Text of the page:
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Hepatoblastoma is an uncommon malignant liver cancer occurring in infants and children and composed of tissue resembling fetal liver cells, mature liver cells, or bile duct cells. They usually present with an abdominal mass. The disease is most commonly diagnosed during a child's first three years of life. Alpha-fetoprotein (AFP) levels are commonly elevated, but when AFP is not elevated at diagnosis the prognosis is poor.
Individuals with familial adenomatous polyposis (FAP), a syndrome of early-onset colonic polyps and adenocarcinoma, frequently develop hepatoblastomas. Also beta-catenin mutations have been shown to be common in sporadic hepatoblastomas, occurring in as many as 67% of patients.
The most common method of testing for hepatoblastoma is a blood test checking the alpha-fetoprotein level. Alpha-fetoprotein (AFP) is used as a biomarker to help determine the presence of liver cancer in children. At birth, infants have relatively high levels of AFP, which fall to normal adult levels by the first year of life. The normal level for AFP in children has been reported as lower than 50 nanograms per milliliter (ng/ml) and 10 ng/ml. An AFP level greater than 500 (ng/ml) is a significant indicator of hepatoblastoma. AFP is also used as an indicator of treatment success. If treatments are successful in removing the cancer, the AFP level is expected to return to normal.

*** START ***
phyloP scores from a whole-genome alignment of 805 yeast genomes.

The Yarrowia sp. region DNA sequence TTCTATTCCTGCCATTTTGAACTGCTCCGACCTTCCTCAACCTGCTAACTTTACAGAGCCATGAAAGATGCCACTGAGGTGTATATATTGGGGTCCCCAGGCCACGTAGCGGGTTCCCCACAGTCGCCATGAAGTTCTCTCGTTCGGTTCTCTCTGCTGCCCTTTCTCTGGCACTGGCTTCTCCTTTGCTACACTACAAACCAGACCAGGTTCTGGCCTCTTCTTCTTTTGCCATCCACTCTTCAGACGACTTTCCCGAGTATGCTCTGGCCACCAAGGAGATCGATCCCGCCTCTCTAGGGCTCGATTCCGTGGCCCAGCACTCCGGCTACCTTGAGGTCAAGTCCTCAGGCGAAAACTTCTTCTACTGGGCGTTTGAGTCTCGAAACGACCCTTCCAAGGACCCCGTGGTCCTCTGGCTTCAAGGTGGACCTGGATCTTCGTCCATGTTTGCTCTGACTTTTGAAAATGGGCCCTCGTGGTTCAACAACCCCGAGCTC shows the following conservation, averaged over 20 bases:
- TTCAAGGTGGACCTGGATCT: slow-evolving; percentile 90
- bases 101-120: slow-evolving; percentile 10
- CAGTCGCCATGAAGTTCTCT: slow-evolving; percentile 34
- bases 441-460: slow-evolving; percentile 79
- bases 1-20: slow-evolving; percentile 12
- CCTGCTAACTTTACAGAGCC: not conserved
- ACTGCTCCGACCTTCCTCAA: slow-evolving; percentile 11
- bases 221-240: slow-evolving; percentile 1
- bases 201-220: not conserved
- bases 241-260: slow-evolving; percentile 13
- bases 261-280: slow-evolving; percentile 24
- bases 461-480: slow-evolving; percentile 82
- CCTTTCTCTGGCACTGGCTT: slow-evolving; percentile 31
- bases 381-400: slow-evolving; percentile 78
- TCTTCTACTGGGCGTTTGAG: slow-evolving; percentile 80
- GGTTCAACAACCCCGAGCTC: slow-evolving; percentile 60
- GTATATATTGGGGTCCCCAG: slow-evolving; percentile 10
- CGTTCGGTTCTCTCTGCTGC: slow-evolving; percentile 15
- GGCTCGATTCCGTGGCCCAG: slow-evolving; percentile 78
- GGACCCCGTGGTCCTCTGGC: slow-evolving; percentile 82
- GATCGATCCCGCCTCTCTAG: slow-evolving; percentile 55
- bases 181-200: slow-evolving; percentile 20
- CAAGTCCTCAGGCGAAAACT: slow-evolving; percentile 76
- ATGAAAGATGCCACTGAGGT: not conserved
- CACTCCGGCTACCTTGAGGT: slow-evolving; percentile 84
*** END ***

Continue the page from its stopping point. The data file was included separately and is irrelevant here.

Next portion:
Surgical removal of the tumor, adjuvant chemotherapy prior to tumor removal, and liver transplantation have been used to treat these cancers. Primary liver transplantation provides high, long term, disease-free survival rate in the range of 80%, in cases of complete tumor removal and adjuvant chemotherapy survival rates approach 100%. The presence of metastases is the strongest predictor of a poor prognosis.
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- humpath #2775 (Pathology images)
- University of Minnesota hepatoblastoma epidemiology study
- What is Hepatoblastoma?